Wang, Yu-Jiu (2009) Circuits and systems for wireless concurrent communication. Dissertation (Ph.D.), California Institute of Technology. http://resolver.caltech.edu/CaltechETD:etd-03292009-070752
Concurrency is a special kind of analog circuit parallelism that uses a single circuit with necessary bandwidth to process multiple signals at the same time. Concurrent radios offer a higher data rate and improved system diversity. Our comprehensive treatment comprises proposals for potential transceiver architectures, invention of circuit blocks, and provisions of innovative analysis methods.
The analysis of concurrent circuits are often complex. To simplify noise analysis, a R^(N^2 )-vector space is first proposed to re-formulate the N-port network noise modeling problem. Any internal physical source inside the noisy network contributes a small vector in the defined R^(N^2)-vector space, and the aggregate statistical behavior of this noisy network can be viewed as the vector sum of these vectors. Applying this concept to FET noise modeling leads to several modified FET noise models, in which three uncorrelated noise sources are sufficient to describe the statistical behavior of an intrinsic FET. The use of these new FET models can simplify the analysis, simulation, and optimization of low noise systems without sacrificing accuracy.
Broadband low-noise amplifier is a critical block in concurrent receiver systems. We propose a novel low-noise weighted distributed amplifier (WDA) topology, which uses the internal finite-impulse-response filtering inside a conventional distributed amplifier to partially suppress internal thermal noise. A distinct advantage of this topology is its tolerance to input parasitic capacitance which can be used to provide good electro-static discharge (ESD) protection without sacrificing its noise performance and power consumption. A compact 3.1─10.6 GHz WDA IC is built on a 130 nm CMOS process. Experimental results show 2.3─4.5 dB NF at 23 mW power consumption.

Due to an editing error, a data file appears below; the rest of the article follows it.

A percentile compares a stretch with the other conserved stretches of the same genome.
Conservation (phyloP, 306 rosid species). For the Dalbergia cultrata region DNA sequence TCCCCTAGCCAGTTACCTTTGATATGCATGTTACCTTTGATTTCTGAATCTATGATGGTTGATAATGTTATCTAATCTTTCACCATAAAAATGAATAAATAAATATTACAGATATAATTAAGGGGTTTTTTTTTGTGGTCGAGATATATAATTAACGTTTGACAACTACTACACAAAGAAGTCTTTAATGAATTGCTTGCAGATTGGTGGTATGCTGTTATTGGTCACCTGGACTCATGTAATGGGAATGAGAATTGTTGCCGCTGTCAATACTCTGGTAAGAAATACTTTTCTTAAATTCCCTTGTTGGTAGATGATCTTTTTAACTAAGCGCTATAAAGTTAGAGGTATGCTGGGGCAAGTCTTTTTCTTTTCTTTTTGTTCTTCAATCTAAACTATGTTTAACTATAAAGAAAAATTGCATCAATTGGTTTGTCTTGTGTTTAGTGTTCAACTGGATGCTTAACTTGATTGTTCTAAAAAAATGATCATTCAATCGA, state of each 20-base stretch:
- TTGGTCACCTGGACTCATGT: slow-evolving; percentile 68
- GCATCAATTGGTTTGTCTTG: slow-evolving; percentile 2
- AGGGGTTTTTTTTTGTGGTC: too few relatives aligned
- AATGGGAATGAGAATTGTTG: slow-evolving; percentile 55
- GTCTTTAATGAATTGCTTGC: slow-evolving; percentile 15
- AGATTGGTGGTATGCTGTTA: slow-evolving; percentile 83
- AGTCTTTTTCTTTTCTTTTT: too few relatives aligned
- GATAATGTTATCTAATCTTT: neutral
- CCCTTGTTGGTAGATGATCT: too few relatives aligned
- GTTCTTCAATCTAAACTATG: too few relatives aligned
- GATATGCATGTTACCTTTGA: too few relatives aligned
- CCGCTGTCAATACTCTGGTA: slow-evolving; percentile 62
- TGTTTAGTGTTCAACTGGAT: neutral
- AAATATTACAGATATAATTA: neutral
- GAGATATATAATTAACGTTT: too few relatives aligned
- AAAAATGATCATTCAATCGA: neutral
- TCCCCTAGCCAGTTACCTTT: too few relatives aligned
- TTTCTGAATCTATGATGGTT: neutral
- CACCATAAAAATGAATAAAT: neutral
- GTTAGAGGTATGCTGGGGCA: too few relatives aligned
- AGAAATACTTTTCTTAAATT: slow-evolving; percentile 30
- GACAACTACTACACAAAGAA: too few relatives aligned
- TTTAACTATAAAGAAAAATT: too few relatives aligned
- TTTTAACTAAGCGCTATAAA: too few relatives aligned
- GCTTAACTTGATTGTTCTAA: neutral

Using concurrency in wireless link can boost communication data rate. As a proof-of concept, we propose dynamically scalable concurrent communication by dividing the 7.5 GHz bandwidth of the unlicensed 3.1─10.6 GHz spectrum into seven concurrent channels. A CMOS octa-core RF receiver is implemented to validate the idea. Based on the receiver measurement results, a wireless link can be built to achieve a 16 Gbps channel limit at five meter TX-RX distance at 400 mW power consumption.
Tunable concurrency can improve the receiver diversity. A prototype 6─18 GHz concurrent tunable dual-band phased array receiver element IC is proposed and built on a 130 nm CMOS process. Experimental results demonstrate successful dual-band RF reception within a low band (6─10.4 GHz) and high band (10.4─18 GHz) with 300 MHz baseband bandwidth. A final four-element phased array receiver built from the prototyped ICs shows an array pattern with worst-case 21 dB peak-to-null ratio across all frequencies.
Concurrency can also be used to achieve multi-beam reception by providing multiple phase-shifts for each RF signals and combining them separately at baseband outputs. A 10.4─18 GHz concurrent dual-beam phased array receiver is proposed based on this concept, and is implemented on a 130 nm CMOS process. A final four-element phased array system shows successful concurrent dual-beam reception at the same RF frequency.Yu-Jiu Wang (209
|Item Type:||Thesis (Dissertation (Ph.D.))|
|Subject Keywords:||concurrent communication; Low noise; phased array; radio frequency; wireless communication|
|Degree Grantor:||California Institute of Technology|
|Division:||Engineering and Applied Science|
|Major Option:||Electrical Engineering|
|Thesis Availability:||Public (worldwide access)|
|Defense Date:||26 February 2009|
|Author Email:||yujiu (AT) ieee.org|
|Default Usage Policy:||No commercial reproduction, distribution, display or performance rights in this work are provided.|
|Deposited By:||Imported from ETD-db|
|Deposited On:||27 Apr 2009|
|Last Modified:||26 Dec 2012 03:15|
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